Using a contract to do this actually makes a lot of sense and could limit breakage (where the supplier doesn't or can't charge the agent for the booking).
My main concern about this (which isn't addressed anywhere in the white paper) is privacy. If this is done poorly, you are effectively linking accounts on a public ledger with real world locations and dates. Not only that, the guest and the host know a lot about the financial state of each.
FWIW, I am staying in a flat sourced through cryptocribs later this year, and looking forward to it.
If you want to pay with a debit card, you can use AirBnB. If you want to pay with Bitcoin, you can use cryptocribs.
Or why don't you convert your crypto to fiat and do Airbnb?
I am just challenging that enough people consider fiat currency such a pain in the ass that they will leave Airbnb and flock to Cryptocribs (even considering they would have the quality, quantity, and trust of Airbnb someday). An "average" person sees the BTC price of 0.0009 per night and doesn't even know what value that in their base currency. Of course, if it becomes normal to pay with BTC than it would work.
And I'm contending that this doesn't have to happen.
Cryptocribs doesn't need to take over the entire market for it to be a worthwhile endeavour for its creator or users.
> Or why don't you convert your crypto to fiat and do Airbnb?
When you pay using a debit card in person, why don't you withdraw cash from an ATM and then pay with cash?
I agree it doesn't. But if they want to build a sustainable business, they'll need a critical mass. Maybe it's possible to achieve that mass with this model
> When you pay using a debit card in person, why don't you withdraw cash from an ATM and then pay with cash?
That's not a good analogy. If I need to buy a product and they don't accept debit cards, that's precisely what I do.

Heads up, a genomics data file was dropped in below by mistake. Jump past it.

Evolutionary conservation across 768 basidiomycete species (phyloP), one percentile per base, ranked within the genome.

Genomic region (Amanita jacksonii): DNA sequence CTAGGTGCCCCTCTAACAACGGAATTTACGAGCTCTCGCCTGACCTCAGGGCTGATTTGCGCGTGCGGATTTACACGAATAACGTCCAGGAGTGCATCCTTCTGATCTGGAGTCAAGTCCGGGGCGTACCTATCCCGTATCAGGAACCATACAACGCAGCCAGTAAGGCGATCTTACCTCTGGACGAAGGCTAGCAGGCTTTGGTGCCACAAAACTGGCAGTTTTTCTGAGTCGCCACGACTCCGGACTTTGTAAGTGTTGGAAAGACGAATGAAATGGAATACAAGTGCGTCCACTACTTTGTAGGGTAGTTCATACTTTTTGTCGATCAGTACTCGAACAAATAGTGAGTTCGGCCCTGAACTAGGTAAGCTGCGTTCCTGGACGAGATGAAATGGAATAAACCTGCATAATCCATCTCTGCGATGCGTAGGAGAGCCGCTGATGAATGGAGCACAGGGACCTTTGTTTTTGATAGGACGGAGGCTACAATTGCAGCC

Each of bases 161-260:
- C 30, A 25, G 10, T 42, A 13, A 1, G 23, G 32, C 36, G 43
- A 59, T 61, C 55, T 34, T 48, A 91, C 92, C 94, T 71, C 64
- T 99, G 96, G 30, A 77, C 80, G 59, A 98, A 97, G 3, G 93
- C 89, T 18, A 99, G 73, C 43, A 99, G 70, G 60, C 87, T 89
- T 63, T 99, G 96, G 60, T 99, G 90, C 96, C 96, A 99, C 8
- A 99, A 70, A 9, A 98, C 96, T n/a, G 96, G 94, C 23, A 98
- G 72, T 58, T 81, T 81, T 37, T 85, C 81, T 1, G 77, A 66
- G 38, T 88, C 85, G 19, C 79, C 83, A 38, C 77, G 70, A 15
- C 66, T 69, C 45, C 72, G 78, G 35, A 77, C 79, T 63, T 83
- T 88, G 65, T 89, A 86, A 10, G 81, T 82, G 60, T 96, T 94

Consider this hypothetical scenario. A person has BTC and dollars. She needs to book an apartment for her holiday in Barcelona. If the better (regarding quality, price, trust, availability, location, etc.) is on Airbnb, do you think she would book an inferior offer just because she can pay with BTC?
Just to be clear: I'm not trying to bash Cryptocribs. I think it's fantastic that people are creating new stuff and challenging incumbents. I am not a crypto expert, but I do have some experience in building startups. I am just trying to pose challenging questions and get a discussion going. Because, who am I to know if this model or that model will work out in the future. All we can do is try to ask the right questions :-)
I agree with everything you've said, in the context of startups, but I think this is just a one-man side project. If it makes any money at all, it's a winner.
No, it won't be revolutionary when AirBnB starts accepting cryptocurrency. In fact, it'll fold immediately.
Worked great on my phone.
Nit: Some of the photos didn’t have the Airbnb logo removed.
Are the reviews pulled from Airbnb as well?
Do you take a transaction fee? If yes, I don't see how this is any different. If no, how do you make money?
If you're going to use insults, keep them up to date, at least.
And technologies such as the lightning network should help as well to ease congestion assuming it gets adopted by merchants
Fascinating to realise people will go to jail for upgrading a civil dispute (e.g. short-stay and subletting restriction violations) to felony money laundering and tax fraud.